Research Article| Volume 158, ISSUE 2, P431-439, August 2020

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The development and evaluation of a nationwide training program for oncology health professionals in the provision of genetic testing for ovarian cancer patients


      • Oncology professionals are willing to be involved in mainstreaming genetic testing for women with ovarian cancer.
      • Formal training in mainstreaming genetic testing decreases perceived barriers.
      • Training alone does not address all barriers to mainstreaming testing of BRCA1/2.



      BRCA1/2 mutation status has increasing relevance for ovarian cancer treatments, making traditional coordination of genetic testing by genetic services unsustainable. Consequently alternative models of genetic testing have been developed to improve testing at the initial diagnosis for all eligible women.


      A training module to enable mainstreamed genetic testing by oncology healthcare professionals was developed by genetic health professionals. Oncology healthcare professionals completed questionnaires before and 12 months post-training to assess perceived skills, competence and barriers to their coordinating genetic testing for women with high-grade non-mucinous epithelial ovarian cancer. Genetic health professionals were surveyed 12 months post-training to assess perceived barriers to implementation of mainstreaming.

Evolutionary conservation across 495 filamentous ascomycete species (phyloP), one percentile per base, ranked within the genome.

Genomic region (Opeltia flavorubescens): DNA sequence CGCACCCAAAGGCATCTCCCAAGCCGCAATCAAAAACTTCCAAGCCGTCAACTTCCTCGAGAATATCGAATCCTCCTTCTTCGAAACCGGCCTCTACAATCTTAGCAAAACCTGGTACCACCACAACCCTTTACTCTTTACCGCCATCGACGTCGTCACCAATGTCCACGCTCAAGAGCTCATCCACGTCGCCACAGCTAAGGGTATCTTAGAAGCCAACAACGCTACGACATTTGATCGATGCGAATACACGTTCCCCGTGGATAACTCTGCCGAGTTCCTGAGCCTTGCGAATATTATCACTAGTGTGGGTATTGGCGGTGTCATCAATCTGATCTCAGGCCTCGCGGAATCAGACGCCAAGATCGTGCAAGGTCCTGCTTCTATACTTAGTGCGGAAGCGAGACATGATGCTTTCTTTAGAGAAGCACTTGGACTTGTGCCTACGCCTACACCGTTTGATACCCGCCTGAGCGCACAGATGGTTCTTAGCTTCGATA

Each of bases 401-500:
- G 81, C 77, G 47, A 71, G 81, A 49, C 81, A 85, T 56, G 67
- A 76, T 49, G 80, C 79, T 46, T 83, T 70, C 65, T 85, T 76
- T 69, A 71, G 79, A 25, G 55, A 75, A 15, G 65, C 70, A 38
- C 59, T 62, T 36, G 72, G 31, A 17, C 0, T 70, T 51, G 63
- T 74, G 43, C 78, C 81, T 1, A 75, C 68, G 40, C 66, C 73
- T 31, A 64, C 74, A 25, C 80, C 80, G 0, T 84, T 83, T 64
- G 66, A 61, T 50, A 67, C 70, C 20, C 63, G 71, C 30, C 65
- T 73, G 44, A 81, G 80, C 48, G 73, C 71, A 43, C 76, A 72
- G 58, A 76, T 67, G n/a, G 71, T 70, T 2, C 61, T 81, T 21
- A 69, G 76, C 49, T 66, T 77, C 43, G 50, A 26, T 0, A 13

185 oncology healthcare professionals were trained in 42 workshops at 35 Australasian hospitals. Of the 273 tests ordered by oncology healthcare professionals post-training, 241 (93.1%) met national testing guidelines. The number of tests ordered by genetic health professionals reduced significantly (z = 45.0, p = 0.008). Oncology healthcare professionals' perceived barriers to mainstreamed testing decreased from baseline to follow-up (t = 2.39, p = 0.023), particularly perceived skills, knowledge and attitudes. However, only 58% reported either ‘always’ or ‘nearly always’ having ordered BRCA testing for eligible patients at 12 months, suggesting oncology healthcare professionals' perceived barriers were not systematically addressed through training.


      Oncology healthcare professionals have demonstrated a willingness to be involved in the provision of genetic testing in a mainstreaming model. If oncology services are to hold responsibility for coordinating genetic testing, their readiness will require understanding of barriers not addressed by training alone to inform future intervention design.


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